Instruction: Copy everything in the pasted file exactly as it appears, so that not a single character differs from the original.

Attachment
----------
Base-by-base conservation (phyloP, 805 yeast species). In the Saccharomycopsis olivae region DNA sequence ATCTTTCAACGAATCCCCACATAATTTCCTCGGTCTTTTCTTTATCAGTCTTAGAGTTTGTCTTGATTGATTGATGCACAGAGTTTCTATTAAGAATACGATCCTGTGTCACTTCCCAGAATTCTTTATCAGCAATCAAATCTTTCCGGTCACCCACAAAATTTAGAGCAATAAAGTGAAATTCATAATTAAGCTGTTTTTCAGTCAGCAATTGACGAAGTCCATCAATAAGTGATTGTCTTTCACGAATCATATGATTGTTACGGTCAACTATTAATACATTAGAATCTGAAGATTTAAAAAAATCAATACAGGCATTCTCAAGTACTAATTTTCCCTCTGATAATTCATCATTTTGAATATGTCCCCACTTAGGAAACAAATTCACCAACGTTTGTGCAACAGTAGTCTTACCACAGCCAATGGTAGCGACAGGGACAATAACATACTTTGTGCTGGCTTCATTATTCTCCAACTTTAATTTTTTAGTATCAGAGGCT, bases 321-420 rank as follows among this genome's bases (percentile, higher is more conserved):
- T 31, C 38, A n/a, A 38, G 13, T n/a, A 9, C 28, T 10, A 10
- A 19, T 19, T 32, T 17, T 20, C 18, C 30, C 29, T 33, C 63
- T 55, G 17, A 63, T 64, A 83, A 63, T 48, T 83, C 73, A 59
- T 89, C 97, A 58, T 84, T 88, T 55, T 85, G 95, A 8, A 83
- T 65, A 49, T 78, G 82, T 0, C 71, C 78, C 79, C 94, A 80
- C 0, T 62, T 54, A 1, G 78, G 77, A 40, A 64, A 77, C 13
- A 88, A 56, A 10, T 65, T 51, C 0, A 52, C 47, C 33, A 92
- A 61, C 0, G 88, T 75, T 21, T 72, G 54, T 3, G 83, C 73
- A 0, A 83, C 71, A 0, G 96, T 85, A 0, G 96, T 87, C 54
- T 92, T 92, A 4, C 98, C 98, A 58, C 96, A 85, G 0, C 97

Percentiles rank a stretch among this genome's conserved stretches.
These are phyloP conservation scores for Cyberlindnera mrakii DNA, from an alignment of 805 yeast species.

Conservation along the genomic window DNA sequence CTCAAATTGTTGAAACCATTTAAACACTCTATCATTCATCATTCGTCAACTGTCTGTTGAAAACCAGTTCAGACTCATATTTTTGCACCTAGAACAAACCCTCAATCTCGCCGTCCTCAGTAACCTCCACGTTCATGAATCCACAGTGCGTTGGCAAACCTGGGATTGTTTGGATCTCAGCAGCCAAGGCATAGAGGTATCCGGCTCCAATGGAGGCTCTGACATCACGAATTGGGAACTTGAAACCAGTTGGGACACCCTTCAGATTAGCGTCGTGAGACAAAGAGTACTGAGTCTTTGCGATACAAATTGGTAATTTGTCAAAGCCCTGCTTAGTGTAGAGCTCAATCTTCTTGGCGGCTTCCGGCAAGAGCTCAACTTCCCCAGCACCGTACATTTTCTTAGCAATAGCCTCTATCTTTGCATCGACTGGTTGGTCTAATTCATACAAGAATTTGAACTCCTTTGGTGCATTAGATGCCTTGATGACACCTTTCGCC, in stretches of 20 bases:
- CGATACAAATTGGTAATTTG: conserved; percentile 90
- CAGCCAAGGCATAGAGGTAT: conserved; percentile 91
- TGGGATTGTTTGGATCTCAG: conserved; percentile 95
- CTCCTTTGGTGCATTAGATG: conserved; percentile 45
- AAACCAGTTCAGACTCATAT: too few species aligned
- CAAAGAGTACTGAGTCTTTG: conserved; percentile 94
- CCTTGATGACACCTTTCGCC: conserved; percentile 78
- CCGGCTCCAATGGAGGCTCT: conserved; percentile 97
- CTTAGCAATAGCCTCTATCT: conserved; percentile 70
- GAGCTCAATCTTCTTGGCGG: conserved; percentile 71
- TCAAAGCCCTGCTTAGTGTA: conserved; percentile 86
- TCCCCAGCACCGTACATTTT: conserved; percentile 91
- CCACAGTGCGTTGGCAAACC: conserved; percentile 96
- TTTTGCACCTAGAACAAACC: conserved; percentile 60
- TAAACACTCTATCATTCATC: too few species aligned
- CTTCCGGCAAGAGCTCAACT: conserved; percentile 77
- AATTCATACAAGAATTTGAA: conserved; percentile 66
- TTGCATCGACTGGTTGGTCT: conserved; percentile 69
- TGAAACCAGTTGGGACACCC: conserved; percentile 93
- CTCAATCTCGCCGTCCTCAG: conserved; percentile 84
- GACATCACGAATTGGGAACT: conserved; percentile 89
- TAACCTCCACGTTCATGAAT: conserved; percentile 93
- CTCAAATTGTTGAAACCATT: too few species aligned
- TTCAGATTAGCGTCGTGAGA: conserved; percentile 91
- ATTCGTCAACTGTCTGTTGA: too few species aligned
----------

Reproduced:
Base-by-base conservation (phyloP, 805 yeast species). In the Saccharomycopsis olivae region DNA sequence ATCTTTCAACGAATCCCCACATAATTTCCTCGGTCTTTTCTTTATCAGTCTTAGAGTTTGTCTTGATTGATTGATGCACAGAGTTTCTATTAAGAATACGATCCTGTGTCACTTCCCAGAATTCTTTATCAGCAATCAAATCTTTCCGGTCACCCACAAAATTTAGAGCAATAAAGTGAAATTCATAATTAAGCTGTTTTTCAGTCAGCAATTGACGAAGTCCATCAATAAGTGATTGTCTTTCACGAATCATATGATTGTTACGGTCAACTATTAATACATTAGAATCTGAAGATTTAAAAAAATCAATACAGGCATTCTCAAGTACTAATTTTCCCTCTGATAATTCATCATTTTGAATATGTCCCCACTTAGGAAACAAATTCACCAACGTTTGTGCAACAGTAGTCTTACCACAGCCAATGGTAGCGACAGGGACAATAACATACTTTGTGCTGGCTTCATTATTCTCCAACTTTAATTTTTTAGTATCAGAGGCT, bases 321-420 rank as follows among this genome's bases (percentile, higher is more conserved):
- T 31, C 38, A n/a, A 38, G 13, T n/a, A 9, C 28, T 10, A 10
- A 19, T 19, T 32, T 17, T 20, C 18, C 30, C 29, T 33, C 63
- T 55, G 17, A 63, T 64, A 83, A 63, T 48, T 83, C 73, A 59
- T 89, C 97, A 58, T 84, T 88, T 55, T 85, G 95, A 8, A 83
- T 65, A 49, T 78, G 82, T 0, C 71, C 78, C 79, C 94, A 80
- C 0, T 62, T 54, A 1, G 78, G 77, A 40, A 64, A 77, C 13
- A 88, A 56, A 10, T 65, T 51, C 0, A 52, C 47, C 33, A 92
- A 61, C 0, G 88, T 75, T 21, T 72, G 54, T 3, G 83, C 73
- A 0, A 83, C 71, A 0, G 96, T 85, A 0, G 96, T 87, C 54
- T 92, T 92, A 4, C 98, C 98, A 58, C 96, A 85, G 0, C 97

Percentiles rank a stretch among this genome's conserved stretches.
These are phyloP conservation scores for Cyberlindnera mrakii DNA, from an alignment of 805 yeast species.

Conservation along the genomic window DNA sequence CTCAAATTGTTGAAACCATTTAAACACTCTATCATTCATCATTCGTCAACTGTCTGTTGAAAACCAGTTCAGACTCATATTTTTGCACCTAGAACAAACCCTCAATCTCGCCGTCCTCAGTAACCTCCACGTTCATGAATCCACAGTGCGTTGGCAAACCTGGGATTGTTTGGATCTCAGCAGCCAAGGCATAGAGGTATCCGGCTCCAATGGAGGCTCTGACATCACGAATTGGGAACTTGAAACCAGTTGGGACACCCTTCAGATTAGCGTCGTGAGACAAAGAGTACTGAGTCTTTGCGATACAAATTGGTAATTTGTCAAAGCCCTGCTTAGTGTAGAGCTCAATCTTCTTGGCGGCTTCCGGCAAGAGCTCAACTTCCCCAGCACCGTACATTTTCTTAGCAATAGCCTCTATCTTTGCATCGACTGGTTGGTCTAATTCATACAAGAATTTGAACTCCTTTGGTGCATTAGATGCCTTGATGACACCTTTCGCC, in stretches of 20 bases:
- CGATACAAATTGGTAATTTG: conserved; percentile 90
- CAGCCAAGGCATAGAGGTAT: conserved; percentile 91
- TGGGATTGTTTGGATCTCAG: conserved; percentile 95
- CTCCTTTGGTGCATTAGATG: conserved; percentile 45
- AAACCAGTTCAGACTCATAT: too few species aligned
- CAAAGAGTACTGAGTCTTTG: conserved; percentile 94
- CCTTGATGACACCTTTCGCC: conserved; percentile 78
- CCGGCTCCAATGGAGGCTCT: conserved; percentile 97
- CTTAGCAATAGCCTCTATCT: conserved; percentile 70
- GAGCTCAATCTTCTTGGCGG: conserved; percentile 71
- TCAAAGCCCTGCTTAGTGTA: conserved; percentile 86
- TCCCCAGCACCGTACATTTT: conserved; percentile 91
- CCACAGTGCGTTGGCAAACC: conserved; percentile 96
- TTTTGCACCTAGAACAAACC: conserved; percentile 60
- TAAACACTCTATCATTCATC: too few species aligned
- CTTCCGGCAAGAGCTCAACT: conserved; percentile 77
- AATTCATACAAGAATTTGAA: conserved; percentile 66
- TTGCATCGACTGGTTGGTCT: conserved; percentile 69
- TGAAACCAGTTGGGACACCC: conserved; percentile 93
- CTCAATCTCGCCGTCCTCAG: conserved; percentile 84
- GACATCACGAATTGGGAACT: conserved; percentile 89
- TAACCTCCACGTTCATGAAT: conserved; percentile 93
- CTCAAATTGTTGAAACCATT: too few species aligned
- TTCAGATTAGCGTCGTGAGA: conserved; percentile 91
- ATTCGTCAACTGTCTGTTGA: too few species aligned